Atlanta elementary school to close amid Forest Cove relocation

Credit: Johnny Crawford

Credit: Johnny Crawford

The relocation of residents at the Forest Cove apartment complex will prompt the temporary closure of a nearby Atlanta elementary school, officials said.

The Atlanta Board of Education is expected to vote in May to close Thomasville Heights Elementary School in southeast Atlanta after this school year, according to an announcement from Atlanta Public Schools.

Three-quarters of Thomasville Heights’ 235 students live at Forest Cove, a subsidized housing complex that’s long generated complaints about its dilapidated condition.

Officials had hoped to keep the school open while the apartments were renovated. But a recent court order to demolish the complex by September has put the future of the housing complex and its financing in doubt.

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In an email to supporters, Greg Giornelli, president of Purpose Built Schools Atlanta, a nonprofit APS hired to run the campus, called the Forest Cove situation “nothing short of a tragedy for the families who live there.”

With so much up in the air, it’s not feasible to keep the school open, he told The Atlanta Journal-Constitution in a Monday interview.

“It’s the total uncertainty about the timeline for redevelopment, and it’s the complete uncertainty about how and when people will be relocated. You need certainty about those things to say, ‘Yes, we’ll keep the school open and bus kids back …,’” he said. “You can’t do that if the timeline is two to three years.”

Children who live at Forest Cove can continue to attend Thomasville Heights for the remainder of this school year with transportation provided if families are relocated in the coming weeks or months. In the fall, those students are expected to enroll in other schools based on their new addresses.

The roughly 60 Thomasville Heights students who do not live at Forest Cove will be rezoned to Slater Elementary School, another APS campus managed by Purpose Built and located about 3 ½ miles away.

School officials said they expect Thomasville Heights to reopen upon the apartment complex’s redevelopment.

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Purpose Built had been working with the property’s owner, Millennia Companies, and other agencies for more than a year to figure out a way to retain students while Forest Cove was overhauled.

The plan had been to move families off-site, likely for eight to 18 months, while the property underwent a more than $50 million renovation. During that temporary relocation, officials intended to bus children back to Thomasville Heights so they could continue to attend the school.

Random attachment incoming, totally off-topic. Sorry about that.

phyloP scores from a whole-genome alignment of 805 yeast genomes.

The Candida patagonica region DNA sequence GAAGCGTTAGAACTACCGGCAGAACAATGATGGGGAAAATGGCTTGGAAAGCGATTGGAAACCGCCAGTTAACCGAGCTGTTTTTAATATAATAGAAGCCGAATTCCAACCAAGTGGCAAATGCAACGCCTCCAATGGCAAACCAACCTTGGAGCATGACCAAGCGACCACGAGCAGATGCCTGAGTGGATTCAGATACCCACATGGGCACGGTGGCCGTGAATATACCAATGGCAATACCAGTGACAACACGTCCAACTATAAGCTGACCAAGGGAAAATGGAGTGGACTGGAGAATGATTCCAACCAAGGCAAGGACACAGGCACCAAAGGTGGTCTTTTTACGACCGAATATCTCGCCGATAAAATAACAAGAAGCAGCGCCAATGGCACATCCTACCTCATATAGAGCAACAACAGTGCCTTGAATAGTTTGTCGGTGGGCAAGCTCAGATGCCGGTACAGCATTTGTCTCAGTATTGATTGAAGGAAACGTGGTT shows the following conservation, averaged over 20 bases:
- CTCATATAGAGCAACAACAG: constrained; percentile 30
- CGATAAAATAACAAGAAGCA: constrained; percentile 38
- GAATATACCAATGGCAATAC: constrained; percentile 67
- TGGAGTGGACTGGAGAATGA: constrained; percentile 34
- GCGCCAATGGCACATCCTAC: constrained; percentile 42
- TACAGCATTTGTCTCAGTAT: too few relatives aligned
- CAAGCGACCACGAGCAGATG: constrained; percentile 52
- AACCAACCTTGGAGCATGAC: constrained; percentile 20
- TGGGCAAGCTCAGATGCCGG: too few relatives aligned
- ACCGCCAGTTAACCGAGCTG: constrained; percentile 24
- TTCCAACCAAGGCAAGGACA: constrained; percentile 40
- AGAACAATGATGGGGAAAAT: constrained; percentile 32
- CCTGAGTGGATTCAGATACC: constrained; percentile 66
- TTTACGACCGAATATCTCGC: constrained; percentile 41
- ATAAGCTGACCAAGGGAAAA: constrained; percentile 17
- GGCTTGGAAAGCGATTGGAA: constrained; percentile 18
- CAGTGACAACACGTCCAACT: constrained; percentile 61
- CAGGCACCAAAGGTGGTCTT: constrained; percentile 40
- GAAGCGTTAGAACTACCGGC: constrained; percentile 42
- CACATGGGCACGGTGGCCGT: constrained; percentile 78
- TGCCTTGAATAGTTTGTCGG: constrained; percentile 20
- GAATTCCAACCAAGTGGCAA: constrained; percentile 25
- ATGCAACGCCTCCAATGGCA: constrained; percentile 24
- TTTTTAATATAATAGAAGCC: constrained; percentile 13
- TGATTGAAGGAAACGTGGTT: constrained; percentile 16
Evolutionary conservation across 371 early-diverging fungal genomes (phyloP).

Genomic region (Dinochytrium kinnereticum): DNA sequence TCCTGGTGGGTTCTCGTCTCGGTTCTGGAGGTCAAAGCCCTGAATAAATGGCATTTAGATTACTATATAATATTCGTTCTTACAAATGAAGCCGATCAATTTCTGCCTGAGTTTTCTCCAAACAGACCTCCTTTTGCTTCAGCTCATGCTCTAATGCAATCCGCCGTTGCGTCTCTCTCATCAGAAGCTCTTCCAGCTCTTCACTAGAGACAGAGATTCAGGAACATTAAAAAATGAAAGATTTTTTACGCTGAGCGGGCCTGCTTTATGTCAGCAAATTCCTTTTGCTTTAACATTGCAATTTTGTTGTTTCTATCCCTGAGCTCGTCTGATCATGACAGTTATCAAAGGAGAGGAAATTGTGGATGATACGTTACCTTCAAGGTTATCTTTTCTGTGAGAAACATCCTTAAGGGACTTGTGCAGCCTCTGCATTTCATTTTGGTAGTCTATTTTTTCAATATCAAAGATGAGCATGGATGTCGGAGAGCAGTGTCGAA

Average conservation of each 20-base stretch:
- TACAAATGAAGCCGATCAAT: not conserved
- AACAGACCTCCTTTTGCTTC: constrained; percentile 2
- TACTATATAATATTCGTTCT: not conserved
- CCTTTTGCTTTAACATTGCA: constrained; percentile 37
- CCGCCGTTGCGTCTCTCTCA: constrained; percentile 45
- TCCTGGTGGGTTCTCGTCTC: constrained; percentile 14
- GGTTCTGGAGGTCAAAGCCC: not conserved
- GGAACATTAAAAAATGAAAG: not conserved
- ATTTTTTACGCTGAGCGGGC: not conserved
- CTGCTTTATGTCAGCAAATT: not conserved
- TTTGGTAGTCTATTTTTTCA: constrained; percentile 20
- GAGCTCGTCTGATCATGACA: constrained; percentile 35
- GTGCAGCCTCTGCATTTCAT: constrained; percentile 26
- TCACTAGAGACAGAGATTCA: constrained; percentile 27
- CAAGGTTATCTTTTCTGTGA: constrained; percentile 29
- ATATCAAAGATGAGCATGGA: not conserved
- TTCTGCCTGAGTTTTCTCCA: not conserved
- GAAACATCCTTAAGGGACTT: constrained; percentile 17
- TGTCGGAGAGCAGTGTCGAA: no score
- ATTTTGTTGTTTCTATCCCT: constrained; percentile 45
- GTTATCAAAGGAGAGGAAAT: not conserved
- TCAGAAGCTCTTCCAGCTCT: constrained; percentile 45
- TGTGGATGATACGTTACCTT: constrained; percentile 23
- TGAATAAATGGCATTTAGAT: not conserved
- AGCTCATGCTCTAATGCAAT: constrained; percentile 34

That plan was halted after a municipal court judge in December ordered the 396-unit complex to be demolished. The Georgia Department of Community Affairs also rejected an application to financially subsidize the renovation.

The demolition order came after the city of Atlanta filed a lawsuit to raze the apartments, citing hundreds of code violations and concerns about crime.

Millennia spokeswoman Valerie Jerome said the company is appealing the demolition order and it’s uncertain when residents must vacate the property.

In an email, she said Millennia is working with the city, state and housing authorities and “remains committed to gaining the necessary support and approvals to move forward with the relocation of residents and preservation of affordable housing at Forest Cove.”

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In a written statement, APS Superintendent Lisa Herring said the “redevelopment will dramatically improve living conditions for residents and ultimately result in positive outcomes, and we are sensitive to the sudden nature of this situation.”

Herring said the district will work with Purpose Built to minimize disruption to families. She said she looks forward to the school’s return after the apartments are redeveloped.

APS signed a contract with Purpose Built in 2016 to manage and staff four schools as part of the district’s push to turn around low-performing schools.

Giornelli said closing Thomasville Heights will eliminate about 60 positions. He expects about a third of those workers will fill other spots that open up due to attrition.